August 18, 2017
Among the events lined up so far for The Suffragents (Facebook lists them most handily or look below) is one now being scheduled for October 22, 2017, at the Woodlawn Conservancy . This invitation was especially pleasing to me—much like the one from the New York City Corner Book Store was for September 11, and for similarly sentimental reasons. Nellie Bly, the subject of my first book, is buried at Woodlawn in a grave that was left chillingly unmarked for about half a century.
Chapeau to The New York Press Club for placing a headstone for her in 1978 and for establishing an eponymous cub reporter award in her memory. I’d love to know how all that came about.
Bly was only 58 when she died in 1922. At the time, she was a columnist at the New York Evening Journal for her longtime friend from New York World days, Arthur Brisbane, a job he created for her on her return from Vienna after World War I. Those columns were hard to find. The only extant copies of her columns I could locate were at the University of Texas at Austin.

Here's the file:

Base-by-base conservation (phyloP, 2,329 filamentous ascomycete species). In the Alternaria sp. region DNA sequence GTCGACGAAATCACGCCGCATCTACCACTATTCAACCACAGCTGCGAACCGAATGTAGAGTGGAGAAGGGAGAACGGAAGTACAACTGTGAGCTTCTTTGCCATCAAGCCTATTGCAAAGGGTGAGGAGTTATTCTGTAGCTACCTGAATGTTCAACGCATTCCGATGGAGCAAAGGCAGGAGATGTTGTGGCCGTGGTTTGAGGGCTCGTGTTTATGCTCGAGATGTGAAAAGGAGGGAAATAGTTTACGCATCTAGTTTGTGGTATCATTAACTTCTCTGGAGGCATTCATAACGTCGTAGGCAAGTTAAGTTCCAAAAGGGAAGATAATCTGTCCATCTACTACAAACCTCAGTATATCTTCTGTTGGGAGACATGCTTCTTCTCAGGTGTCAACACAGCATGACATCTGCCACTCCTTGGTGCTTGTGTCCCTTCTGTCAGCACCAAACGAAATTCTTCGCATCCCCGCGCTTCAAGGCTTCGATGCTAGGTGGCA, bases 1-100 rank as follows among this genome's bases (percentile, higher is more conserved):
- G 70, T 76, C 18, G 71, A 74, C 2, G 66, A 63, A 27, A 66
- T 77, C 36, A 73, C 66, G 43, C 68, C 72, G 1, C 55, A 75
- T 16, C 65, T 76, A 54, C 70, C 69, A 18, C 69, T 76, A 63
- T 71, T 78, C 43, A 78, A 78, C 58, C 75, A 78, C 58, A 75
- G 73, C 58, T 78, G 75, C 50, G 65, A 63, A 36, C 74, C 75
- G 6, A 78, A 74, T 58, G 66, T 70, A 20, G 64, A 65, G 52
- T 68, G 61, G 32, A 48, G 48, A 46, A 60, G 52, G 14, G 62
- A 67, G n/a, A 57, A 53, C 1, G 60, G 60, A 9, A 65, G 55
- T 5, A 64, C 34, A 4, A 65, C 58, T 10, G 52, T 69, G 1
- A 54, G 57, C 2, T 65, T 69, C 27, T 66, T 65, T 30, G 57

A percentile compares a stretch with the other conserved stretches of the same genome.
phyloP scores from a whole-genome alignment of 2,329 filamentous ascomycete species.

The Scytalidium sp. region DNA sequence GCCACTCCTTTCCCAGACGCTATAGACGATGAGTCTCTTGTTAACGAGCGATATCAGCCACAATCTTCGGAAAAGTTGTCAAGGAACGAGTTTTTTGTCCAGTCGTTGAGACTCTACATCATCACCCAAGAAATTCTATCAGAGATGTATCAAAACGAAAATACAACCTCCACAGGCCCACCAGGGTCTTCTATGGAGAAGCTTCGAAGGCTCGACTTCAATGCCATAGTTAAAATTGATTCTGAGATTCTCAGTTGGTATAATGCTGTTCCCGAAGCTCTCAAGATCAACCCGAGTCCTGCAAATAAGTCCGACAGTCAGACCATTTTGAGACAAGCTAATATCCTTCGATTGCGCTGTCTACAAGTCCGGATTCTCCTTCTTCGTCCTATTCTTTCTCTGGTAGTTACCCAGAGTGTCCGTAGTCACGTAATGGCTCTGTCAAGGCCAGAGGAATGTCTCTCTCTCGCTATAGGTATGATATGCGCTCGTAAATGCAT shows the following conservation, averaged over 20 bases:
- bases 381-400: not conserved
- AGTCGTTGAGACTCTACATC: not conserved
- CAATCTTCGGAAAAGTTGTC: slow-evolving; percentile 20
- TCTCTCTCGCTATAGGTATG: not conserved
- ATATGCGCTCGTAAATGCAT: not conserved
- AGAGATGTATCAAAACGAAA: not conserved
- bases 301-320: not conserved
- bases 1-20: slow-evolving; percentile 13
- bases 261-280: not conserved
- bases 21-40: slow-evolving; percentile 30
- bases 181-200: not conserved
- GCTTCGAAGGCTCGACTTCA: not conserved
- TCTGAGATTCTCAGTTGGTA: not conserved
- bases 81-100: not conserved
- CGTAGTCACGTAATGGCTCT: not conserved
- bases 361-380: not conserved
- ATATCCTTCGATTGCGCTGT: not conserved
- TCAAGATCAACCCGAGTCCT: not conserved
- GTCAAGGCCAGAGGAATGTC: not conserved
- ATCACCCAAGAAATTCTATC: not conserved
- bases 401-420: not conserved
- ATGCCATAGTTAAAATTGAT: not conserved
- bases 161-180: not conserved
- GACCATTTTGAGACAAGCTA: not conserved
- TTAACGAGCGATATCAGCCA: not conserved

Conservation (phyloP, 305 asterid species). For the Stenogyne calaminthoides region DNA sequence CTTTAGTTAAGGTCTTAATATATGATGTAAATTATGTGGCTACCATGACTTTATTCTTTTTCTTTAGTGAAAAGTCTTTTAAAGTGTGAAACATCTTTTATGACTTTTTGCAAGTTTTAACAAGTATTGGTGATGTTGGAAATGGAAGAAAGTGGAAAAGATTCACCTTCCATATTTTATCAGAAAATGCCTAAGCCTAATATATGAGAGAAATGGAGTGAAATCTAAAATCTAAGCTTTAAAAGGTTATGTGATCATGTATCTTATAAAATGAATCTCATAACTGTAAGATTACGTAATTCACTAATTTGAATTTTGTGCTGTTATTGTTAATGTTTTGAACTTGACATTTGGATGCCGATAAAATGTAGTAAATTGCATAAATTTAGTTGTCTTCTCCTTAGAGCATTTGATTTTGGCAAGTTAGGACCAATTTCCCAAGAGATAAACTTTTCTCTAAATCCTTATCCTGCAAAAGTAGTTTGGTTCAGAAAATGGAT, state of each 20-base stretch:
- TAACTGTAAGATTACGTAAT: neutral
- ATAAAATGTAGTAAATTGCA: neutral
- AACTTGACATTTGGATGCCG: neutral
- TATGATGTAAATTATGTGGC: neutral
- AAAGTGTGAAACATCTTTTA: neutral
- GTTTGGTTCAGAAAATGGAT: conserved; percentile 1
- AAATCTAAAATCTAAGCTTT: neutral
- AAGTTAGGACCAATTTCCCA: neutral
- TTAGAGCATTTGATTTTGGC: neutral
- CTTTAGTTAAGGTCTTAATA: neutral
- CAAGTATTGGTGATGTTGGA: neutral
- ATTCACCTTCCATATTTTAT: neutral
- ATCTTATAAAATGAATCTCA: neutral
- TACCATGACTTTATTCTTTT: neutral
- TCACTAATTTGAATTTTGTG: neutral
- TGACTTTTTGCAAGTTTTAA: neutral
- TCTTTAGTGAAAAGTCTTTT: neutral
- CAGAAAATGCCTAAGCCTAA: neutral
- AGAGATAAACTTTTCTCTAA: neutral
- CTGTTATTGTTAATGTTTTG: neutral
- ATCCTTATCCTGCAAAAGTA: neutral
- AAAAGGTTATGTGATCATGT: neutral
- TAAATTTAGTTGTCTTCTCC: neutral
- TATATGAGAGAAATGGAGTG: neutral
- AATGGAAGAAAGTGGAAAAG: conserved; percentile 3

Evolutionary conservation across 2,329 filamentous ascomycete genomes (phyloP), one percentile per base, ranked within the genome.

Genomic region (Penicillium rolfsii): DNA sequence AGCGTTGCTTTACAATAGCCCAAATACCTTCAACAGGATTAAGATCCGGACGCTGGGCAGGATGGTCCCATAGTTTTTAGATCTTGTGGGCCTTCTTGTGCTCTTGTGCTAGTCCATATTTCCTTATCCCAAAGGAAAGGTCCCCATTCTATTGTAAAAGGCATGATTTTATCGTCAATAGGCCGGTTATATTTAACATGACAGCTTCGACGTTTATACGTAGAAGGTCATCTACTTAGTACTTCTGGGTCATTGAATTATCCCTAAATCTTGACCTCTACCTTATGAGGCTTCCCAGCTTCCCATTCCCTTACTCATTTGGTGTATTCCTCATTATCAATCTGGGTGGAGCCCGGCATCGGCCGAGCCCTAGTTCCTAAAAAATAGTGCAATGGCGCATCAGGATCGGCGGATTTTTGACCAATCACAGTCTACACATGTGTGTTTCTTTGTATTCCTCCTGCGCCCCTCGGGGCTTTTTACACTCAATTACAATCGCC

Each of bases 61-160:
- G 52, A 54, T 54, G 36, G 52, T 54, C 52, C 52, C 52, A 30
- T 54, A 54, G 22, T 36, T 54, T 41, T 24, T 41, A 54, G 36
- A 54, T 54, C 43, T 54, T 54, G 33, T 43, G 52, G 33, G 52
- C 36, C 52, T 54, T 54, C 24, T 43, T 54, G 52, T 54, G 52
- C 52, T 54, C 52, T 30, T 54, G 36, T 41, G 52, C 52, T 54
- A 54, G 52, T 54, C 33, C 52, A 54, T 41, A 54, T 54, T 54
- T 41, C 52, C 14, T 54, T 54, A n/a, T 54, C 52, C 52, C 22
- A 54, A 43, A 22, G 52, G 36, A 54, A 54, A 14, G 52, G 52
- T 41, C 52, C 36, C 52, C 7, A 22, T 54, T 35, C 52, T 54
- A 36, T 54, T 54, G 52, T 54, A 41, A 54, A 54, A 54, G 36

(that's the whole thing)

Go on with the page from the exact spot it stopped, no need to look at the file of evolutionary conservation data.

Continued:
You can read all of Nellie Bly’s greatest hits as an undercover reporter here, on the undercovererporting.org database I created with NYU Libraries. It’s a digital archive that anyone can access, emanating from my research for Undercover Reporting: The Truth About Deception, which was published in 2012.
I like engaging with creating databases from hard-to-retrieve resources. The newest is suffrageandthemedia.org, created far beyond the scope of The Suffragents with a group of amazing journalism and communications history scholars. It’s our contribution to this period of celebration of 100 years of women in the United States having the vote.